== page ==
Socrates said: “I cannot teach anybody anything. I can only make them think.”
That’s what I’m doing with this project Courting Blakness. I’m only making you think. I cannot teach you anything.
The ambition that currently drives many Aboriginal artists is to challenge notions of who we are as Australians. Through bringing eight Aboriginal artists into the University of Queensland's Great Court we are reinterpreting this space. The artists are reshaping the way we think about Australian identity. Their artworks will reconfigure how non-Indigenous students interact with the space and think about contemporary society and Aboriginal politics.
What happens when you subvert constructs of power? I think that the Great Court is a construct of power and by subverting that space you actually create a more interesting space. Through Courting Blakness we’re going to enter into a new dialogue that we’ve never had before.
In a groundbreaking exhibition, located in the University of Queensland’s Great Court from September 5-28 2014, curator and UQ Adjunct Professor, Fiona Foley, brings together works by Ryan Presley, Archie Moore, Rea, Natalie Harkin, Karla Dickens, Christian Thompson, Megan Cope and Michael Cook.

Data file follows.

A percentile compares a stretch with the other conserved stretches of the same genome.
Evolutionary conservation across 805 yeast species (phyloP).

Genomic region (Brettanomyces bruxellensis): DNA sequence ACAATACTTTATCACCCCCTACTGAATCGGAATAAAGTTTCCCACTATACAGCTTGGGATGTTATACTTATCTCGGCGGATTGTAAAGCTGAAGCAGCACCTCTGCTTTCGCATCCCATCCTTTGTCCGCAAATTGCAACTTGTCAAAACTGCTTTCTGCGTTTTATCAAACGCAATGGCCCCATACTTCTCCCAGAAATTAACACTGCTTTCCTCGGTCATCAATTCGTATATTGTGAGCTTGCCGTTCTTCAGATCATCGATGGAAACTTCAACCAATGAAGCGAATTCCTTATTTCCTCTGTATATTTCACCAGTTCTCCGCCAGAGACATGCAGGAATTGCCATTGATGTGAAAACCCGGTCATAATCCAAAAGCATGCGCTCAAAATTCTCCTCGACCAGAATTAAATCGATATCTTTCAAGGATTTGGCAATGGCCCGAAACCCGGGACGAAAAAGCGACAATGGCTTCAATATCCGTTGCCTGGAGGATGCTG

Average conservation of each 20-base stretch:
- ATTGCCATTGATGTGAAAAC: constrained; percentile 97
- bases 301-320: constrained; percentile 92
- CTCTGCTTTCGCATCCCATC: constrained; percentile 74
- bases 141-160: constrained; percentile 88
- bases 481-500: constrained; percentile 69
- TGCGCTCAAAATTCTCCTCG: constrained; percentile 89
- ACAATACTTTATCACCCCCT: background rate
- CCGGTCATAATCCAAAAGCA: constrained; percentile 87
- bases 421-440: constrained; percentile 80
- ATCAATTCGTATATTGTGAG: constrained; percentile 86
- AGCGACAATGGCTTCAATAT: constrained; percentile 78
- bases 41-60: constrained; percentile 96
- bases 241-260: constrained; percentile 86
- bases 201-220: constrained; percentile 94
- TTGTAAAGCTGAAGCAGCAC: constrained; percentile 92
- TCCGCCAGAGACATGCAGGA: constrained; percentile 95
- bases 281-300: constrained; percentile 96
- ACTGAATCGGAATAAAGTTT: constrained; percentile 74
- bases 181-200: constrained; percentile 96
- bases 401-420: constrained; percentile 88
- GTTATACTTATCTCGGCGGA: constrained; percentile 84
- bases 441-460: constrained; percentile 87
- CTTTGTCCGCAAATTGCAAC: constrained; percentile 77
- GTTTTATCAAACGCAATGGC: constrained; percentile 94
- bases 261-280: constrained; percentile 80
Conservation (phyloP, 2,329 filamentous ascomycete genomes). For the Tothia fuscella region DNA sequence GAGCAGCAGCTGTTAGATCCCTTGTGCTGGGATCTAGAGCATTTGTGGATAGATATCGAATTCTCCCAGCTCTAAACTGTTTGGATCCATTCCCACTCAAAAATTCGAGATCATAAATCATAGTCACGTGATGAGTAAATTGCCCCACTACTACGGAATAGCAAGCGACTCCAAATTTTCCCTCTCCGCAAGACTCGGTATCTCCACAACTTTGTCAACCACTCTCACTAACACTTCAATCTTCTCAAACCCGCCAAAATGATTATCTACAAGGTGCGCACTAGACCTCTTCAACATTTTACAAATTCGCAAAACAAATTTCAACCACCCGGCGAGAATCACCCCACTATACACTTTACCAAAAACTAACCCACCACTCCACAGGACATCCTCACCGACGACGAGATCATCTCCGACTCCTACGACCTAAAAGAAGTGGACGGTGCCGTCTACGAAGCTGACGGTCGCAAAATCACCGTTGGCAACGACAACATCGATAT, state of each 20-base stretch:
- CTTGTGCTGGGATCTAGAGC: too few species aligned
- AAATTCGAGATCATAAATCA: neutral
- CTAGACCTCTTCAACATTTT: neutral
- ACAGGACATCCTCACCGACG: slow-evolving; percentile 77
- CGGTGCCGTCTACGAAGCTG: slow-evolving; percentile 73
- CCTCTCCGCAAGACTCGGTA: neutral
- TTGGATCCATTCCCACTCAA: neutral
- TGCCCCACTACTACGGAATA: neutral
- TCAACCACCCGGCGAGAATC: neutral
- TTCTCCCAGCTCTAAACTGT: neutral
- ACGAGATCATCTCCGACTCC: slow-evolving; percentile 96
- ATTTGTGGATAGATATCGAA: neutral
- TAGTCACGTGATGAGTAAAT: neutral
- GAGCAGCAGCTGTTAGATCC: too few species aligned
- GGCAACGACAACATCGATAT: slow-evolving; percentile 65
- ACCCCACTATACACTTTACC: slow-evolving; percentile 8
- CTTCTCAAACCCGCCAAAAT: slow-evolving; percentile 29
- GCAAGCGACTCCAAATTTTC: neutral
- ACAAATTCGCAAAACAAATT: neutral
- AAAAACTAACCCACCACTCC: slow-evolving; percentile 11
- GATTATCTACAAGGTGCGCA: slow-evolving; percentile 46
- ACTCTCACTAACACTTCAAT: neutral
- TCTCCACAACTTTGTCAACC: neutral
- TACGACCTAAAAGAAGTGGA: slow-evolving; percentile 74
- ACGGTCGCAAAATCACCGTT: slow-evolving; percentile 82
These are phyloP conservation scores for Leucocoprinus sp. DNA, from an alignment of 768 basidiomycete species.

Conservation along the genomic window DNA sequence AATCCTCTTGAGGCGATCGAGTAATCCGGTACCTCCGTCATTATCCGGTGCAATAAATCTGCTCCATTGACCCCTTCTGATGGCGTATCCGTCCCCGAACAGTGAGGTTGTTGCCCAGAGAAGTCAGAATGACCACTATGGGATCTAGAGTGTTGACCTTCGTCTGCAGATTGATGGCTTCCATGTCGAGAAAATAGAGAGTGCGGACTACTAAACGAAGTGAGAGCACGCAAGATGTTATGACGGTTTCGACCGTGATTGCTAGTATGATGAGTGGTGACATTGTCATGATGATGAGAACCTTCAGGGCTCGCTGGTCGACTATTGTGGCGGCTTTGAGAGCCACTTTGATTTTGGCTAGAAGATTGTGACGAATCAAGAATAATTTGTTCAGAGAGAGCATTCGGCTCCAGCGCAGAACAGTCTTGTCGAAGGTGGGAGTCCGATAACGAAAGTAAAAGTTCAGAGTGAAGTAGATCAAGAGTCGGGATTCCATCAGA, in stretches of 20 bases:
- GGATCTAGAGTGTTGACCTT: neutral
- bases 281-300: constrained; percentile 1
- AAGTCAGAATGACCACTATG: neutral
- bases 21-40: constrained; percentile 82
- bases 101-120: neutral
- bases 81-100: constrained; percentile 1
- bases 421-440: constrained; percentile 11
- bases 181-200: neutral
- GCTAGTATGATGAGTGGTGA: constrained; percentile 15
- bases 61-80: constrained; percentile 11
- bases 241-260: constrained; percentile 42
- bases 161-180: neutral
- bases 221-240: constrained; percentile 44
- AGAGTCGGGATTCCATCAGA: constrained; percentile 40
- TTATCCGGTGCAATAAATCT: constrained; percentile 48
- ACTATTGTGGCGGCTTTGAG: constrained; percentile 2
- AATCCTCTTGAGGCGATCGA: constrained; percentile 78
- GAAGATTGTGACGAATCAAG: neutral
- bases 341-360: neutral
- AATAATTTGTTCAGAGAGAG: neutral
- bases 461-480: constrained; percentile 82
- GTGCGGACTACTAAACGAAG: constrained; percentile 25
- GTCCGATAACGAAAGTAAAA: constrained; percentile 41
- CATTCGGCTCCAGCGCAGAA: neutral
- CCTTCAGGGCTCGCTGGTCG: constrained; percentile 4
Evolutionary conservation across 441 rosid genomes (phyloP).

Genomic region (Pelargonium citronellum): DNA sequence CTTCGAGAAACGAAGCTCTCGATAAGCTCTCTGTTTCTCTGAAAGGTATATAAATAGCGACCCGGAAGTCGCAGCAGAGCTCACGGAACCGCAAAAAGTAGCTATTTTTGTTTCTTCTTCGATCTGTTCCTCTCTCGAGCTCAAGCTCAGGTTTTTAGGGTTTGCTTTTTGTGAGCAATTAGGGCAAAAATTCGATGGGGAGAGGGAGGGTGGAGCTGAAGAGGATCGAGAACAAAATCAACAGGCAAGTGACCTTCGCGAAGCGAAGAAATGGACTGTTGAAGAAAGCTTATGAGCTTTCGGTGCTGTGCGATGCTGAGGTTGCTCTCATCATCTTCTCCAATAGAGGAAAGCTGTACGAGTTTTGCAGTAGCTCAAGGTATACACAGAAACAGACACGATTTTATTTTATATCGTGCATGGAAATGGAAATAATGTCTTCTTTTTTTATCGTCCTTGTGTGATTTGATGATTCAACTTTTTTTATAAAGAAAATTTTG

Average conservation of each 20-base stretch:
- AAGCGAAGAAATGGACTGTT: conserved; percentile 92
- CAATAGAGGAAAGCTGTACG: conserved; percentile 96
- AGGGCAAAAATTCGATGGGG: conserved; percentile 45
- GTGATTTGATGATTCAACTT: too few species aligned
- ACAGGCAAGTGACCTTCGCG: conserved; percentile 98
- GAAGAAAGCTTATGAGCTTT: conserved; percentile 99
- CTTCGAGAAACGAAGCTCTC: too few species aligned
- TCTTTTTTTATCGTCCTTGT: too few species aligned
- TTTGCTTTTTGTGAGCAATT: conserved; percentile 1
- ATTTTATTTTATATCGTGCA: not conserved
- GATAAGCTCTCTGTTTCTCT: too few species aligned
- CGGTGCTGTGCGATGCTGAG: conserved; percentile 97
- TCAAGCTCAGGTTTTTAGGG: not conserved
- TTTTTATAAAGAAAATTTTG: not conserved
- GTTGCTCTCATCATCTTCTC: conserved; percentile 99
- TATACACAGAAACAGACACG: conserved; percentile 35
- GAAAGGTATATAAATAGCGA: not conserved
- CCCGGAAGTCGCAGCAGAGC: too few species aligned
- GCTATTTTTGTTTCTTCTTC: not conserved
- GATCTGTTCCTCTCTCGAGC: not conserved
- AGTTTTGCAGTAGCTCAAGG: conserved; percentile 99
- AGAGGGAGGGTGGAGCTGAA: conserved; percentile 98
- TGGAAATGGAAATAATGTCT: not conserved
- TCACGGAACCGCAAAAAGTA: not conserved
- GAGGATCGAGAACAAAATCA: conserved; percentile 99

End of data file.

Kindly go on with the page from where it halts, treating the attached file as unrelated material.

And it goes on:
As research collaboration and teaching migrate to online platforms, what is the unique space and potential of the university campus? What is the place of art in the global university? How does art shape academic knowledge and how does academic knowledge shape art? What does contemporary Aboriginal art allow us to see? What does it prompt us to think and feel about the ways we occupy spaces of knowledge? Over two weeks in September Courting Blakness invites us to observe and participate as art moves through spaces and practices of learning at the University of Queensland.
Courting Blakness approaches the university as more than a brand in a global marketplace. The university also embodies a specific history and set of relationships between people and place. The architecture of the Great Court describes a meeting place of different academic disciplines, artists and thinkers through the ages. Courting Blakness invites staff, students and members of the public to engage this space through new conversations about issues that matter to Indigenous and non-Indigenous Australians.
Ideas about humanity and racial difference often find expression in spaces of public art and cultural heritage in Australia. Courting Blakness invites us to consider how much or how little these ideas have changed since the Great Court was designed and built. Such consideration will generate more complex and layered understandings about how local, national and transnational spaces of knowledge and education are formed and reconfigured over time.